Many of America’s most beautiful venues came into existence during the Progressive Era as people sought out places to catch the hottest thing in entertainment of the time, vaudeville.

Over the years, as vaudeville’s popularity faded, many of the venues took divergent paths. Some closed down and were replaced. Some converted to newer mediums like movies (of varying repute), and some simply fell into disrepair.

The Mystic TheatreOver the past 20 years, many of these spaces are being rediscovered and restored. Sometimes the the restoration process can bring a new lease on an old building’s life as well. One of the happiest new purposes these venues can find is to be host to live music.

Petaluma, a city in Sonoma County about an hour north of San Francisco, is home to one of these historic theaters. The Mystic Theatre today is home to a beautiful music venue that is the centerpiece of their downtown’s nightlife. Now part of the Ineffable Live family, it brings a combination of national and local talent into the heart of California’s wine country, providing an attraction for tourists and Petaluma natives alike.

With its distinctive marquee and a wide range of music, the Mystic Theatre has become a destination for music lovers everywhere. But it didn’t get to be that way accidentally. I spoke with Bryce Dow-Williamson, the marketing director at the Mystic Theatre, about what it took to bring this Progressive Era gem into the modern age and how the team keeps it going.

The Mystic TheatreHow did the location first come to be in Petaluma?

Built in 1911, the Mystic Theatre was operated as a vaudeville theatre. The Mystic’s name changed to the State Theatre in the late 1920s, and, in the 1930s, it was closed temporarily to install electrical wiring for “talkies.”

It remained the State Theatre through the mid-1970s, during which time it showed primarily X-rated films. The State was reborn as the Plaza Theatre and showed art and foreign films before being renovated in 1992 to accommodate live music performances for up to 500 guests as McNear’s Mystic Theatre.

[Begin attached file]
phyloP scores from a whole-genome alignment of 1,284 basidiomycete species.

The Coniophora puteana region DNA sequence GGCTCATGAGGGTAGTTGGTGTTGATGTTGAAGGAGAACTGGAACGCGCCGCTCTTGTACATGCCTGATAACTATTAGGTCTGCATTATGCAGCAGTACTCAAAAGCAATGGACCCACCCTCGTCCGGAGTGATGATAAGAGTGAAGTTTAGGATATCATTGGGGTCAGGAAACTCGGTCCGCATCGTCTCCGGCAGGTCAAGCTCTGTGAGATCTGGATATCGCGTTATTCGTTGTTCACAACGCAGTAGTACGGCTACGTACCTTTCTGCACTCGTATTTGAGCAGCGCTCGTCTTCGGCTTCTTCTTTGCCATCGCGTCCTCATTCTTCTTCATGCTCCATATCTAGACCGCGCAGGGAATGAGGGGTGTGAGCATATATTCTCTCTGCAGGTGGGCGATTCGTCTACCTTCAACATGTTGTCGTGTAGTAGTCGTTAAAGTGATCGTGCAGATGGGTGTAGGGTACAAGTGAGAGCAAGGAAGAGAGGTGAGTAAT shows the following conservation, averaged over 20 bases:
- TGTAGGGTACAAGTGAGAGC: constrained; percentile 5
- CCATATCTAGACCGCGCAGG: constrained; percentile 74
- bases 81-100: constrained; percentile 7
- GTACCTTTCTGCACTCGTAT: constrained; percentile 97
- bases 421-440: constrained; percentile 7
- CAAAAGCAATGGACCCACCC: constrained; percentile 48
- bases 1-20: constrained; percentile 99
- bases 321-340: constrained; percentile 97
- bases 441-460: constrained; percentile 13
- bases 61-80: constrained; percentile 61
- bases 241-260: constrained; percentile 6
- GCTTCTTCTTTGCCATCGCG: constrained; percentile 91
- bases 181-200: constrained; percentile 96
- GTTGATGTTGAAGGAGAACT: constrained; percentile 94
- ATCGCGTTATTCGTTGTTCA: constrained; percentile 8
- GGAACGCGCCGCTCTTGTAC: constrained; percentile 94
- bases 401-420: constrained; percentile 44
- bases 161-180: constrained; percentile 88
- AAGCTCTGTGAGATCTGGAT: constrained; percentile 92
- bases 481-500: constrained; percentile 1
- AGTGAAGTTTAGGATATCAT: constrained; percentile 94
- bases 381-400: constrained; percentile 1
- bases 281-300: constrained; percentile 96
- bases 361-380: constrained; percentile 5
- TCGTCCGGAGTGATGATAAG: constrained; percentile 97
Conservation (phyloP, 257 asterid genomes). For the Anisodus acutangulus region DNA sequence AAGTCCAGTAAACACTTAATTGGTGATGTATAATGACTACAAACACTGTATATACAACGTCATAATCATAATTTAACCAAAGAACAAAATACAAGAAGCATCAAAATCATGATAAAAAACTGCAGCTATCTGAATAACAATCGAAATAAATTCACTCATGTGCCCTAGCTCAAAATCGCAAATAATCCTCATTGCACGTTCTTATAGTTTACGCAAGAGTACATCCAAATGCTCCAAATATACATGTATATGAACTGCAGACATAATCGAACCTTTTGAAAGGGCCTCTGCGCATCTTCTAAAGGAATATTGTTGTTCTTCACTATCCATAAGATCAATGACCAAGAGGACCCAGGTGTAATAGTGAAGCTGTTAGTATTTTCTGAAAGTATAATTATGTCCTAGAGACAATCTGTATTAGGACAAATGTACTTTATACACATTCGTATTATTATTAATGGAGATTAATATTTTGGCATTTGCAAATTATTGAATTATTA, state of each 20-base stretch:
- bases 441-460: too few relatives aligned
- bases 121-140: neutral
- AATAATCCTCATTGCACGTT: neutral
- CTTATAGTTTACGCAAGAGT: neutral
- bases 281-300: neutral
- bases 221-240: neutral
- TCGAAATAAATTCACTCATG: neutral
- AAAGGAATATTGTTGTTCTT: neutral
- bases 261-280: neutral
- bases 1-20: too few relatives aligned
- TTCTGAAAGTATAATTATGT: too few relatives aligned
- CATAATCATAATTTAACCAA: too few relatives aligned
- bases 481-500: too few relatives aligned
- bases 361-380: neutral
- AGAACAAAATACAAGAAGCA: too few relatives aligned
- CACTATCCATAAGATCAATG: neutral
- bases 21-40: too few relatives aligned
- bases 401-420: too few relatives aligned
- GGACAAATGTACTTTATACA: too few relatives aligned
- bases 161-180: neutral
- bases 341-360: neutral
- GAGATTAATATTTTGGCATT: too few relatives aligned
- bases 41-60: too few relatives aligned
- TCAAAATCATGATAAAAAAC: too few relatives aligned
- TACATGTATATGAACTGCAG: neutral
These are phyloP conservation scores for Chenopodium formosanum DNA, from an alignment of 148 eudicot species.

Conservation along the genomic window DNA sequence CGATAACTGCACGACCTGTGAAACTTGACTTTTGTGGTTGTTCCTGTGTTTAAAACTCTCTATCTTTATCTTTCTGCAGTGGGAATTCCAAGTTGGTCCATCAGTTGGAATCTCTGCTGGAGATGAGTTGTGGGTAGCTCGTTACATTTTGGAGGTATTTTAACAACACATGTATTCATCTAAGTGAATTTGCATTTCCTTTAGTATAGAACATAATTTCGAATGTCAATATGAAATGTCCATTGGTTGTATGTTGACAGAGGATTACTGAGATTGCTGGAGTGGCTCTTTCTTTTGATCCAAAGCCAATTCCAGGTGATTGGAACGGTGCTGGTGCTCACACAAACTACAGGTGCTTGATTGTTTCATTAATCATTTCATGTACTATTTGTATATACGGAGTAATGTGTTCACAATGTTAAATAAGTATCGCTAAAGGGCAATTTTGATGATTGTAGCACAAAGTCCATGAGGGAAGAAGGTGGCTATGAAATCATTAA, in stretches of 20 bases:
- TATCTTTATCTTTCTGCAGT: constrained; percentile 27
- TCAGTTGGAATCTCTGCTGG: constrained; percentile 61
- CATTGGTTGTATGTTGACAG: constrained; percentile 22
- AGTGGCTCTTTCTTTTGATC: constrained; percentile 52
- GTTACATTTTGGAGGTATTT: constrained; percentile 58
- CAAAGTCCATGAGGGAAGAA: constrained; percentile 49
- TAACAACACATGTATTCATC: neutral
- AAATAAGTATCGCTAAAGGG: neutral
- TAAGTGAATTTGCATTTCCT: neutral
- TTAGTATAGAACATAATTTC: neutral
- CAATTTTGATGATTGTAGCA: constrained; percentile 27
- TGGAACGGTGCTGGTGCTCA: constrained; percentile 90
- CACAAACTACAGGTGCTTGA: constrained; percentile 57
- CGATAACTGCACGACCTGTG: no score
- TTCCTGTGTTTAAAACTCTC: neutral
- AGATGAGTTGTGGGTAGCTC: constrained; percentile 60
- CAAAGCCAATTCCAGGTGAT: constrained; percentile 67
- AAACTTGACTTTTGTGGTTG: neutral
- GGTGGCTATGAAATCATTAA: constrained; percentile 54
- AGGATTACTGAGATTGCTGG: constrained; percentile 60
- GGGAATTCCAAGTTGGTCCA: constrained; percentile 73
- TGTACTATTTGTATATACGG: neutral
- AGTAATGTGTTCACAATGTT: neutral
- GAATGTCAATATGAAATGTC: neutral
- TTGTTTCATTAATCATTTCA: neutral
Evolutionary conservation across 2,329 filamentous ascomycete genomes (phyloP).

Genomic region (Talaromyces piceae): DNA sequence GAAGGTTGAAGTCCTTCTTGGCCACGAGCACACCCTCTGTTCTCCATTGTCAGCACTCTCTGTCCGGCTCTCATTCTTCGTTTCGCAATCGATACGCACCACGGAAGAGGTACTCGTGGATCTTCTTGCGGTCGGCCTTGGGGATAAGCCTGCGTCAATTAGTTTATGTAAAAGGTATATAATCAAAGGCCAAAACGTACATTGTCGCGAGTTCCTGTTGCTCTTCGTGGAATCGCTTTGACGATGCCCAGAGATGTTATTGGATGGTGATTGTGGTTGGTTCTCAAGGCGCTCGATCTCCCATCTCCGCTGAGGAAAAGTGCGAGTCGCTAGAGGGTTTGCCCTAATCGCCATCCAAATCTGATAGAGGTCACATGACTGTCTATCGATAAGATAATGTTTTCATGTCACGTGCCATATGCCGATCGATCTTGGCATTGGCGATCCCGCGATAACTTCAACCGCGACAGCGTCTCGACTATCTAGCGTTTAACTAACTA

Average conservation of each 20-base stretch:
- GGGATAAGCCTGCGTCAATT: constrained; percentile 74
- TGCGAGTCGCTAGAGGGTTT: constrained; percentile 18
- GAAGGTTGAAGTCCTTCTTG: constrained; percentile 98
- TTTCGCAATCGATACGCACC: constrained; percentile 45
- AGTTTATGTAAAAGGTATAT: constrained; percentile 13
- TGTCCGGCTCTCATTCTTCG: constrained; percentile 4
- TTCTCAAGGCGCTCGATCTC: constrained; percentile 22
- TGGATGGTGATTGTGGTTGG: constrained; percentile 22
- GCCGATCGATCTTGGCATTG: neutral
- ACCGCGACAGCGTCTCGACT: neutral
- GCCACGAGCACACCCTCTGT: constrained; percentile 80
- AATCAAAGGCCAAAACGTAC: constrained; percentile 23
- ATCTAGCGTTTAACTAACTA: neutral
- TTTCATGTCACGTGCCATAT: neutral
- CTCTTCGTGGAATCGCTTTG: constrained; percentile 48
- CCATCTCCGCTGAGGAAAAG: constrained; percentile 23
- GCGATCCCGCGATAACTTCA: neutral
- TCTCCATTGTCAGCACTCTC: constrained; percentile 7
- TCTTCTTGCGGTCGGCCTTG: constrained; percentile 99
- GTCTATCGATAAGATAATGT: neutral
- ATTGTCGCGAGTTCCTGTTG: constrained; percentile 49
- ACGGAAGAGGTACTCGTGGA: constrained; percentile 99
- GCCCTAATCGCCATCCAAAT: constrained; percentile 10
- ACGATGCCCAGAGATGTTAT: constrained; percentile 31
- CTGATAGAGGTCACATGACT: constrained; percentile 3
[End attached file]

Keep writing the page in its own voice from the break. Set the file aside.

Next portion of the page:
How did it become a music venue after a long history of other types of performances?

The building restorers and owners, building manager, and a local entrepreneur refurbished the venue for music in 1992 with a goal to provide a community meeting, eating and entertaining spot for locals and fun-loving visitors to enjoy.

The new owners, Ineffable Live, came on in 2016 with a renewed passion for bringing top quality live music of all genres to Petaluma.

The Mystic TheatreWhat is your favorite part of being in Petaluma, away from a larger city atmosphere?

The Mystic is a Sonoma County gem, so it attracts a great crowd of locals and folks that travel from further in the country to our spot. This results in an excitement for the artists and the fans. We’re a bit of an oasis for audiences thirsty for a great show or artists wanting a memorable stop along the tour.

What’s something about the venue that people may not know about?

The Mystic Theater (named State Movie Theatre at that time) appeared in American Graffiti. In the film, the marquee on the movie theater read “Dementia 13,” which was one of George Lucas’ first films.

How do you find and book talent for the venue?

We work with a variety of national booking agents, and actively stay aware of those rising in our local scene to put together great and diverse bills.

The Mystic TheatreAny dream artists you’d love to bring in?

Living or dead? We’ve worked with many of my personal favorites like Lukas Nelson, Allen Stone, Devil Makes Three, and Against Me!. I’d love to get Miguel or Danzig in, but they’re more for stadiums these days.

What do you want someone coming into Mystic Theatre to come away thinking?

They had a positively memorable evening, in a beautiful place, with a large intention to return!

Any upcoming events you’re particularly excited about?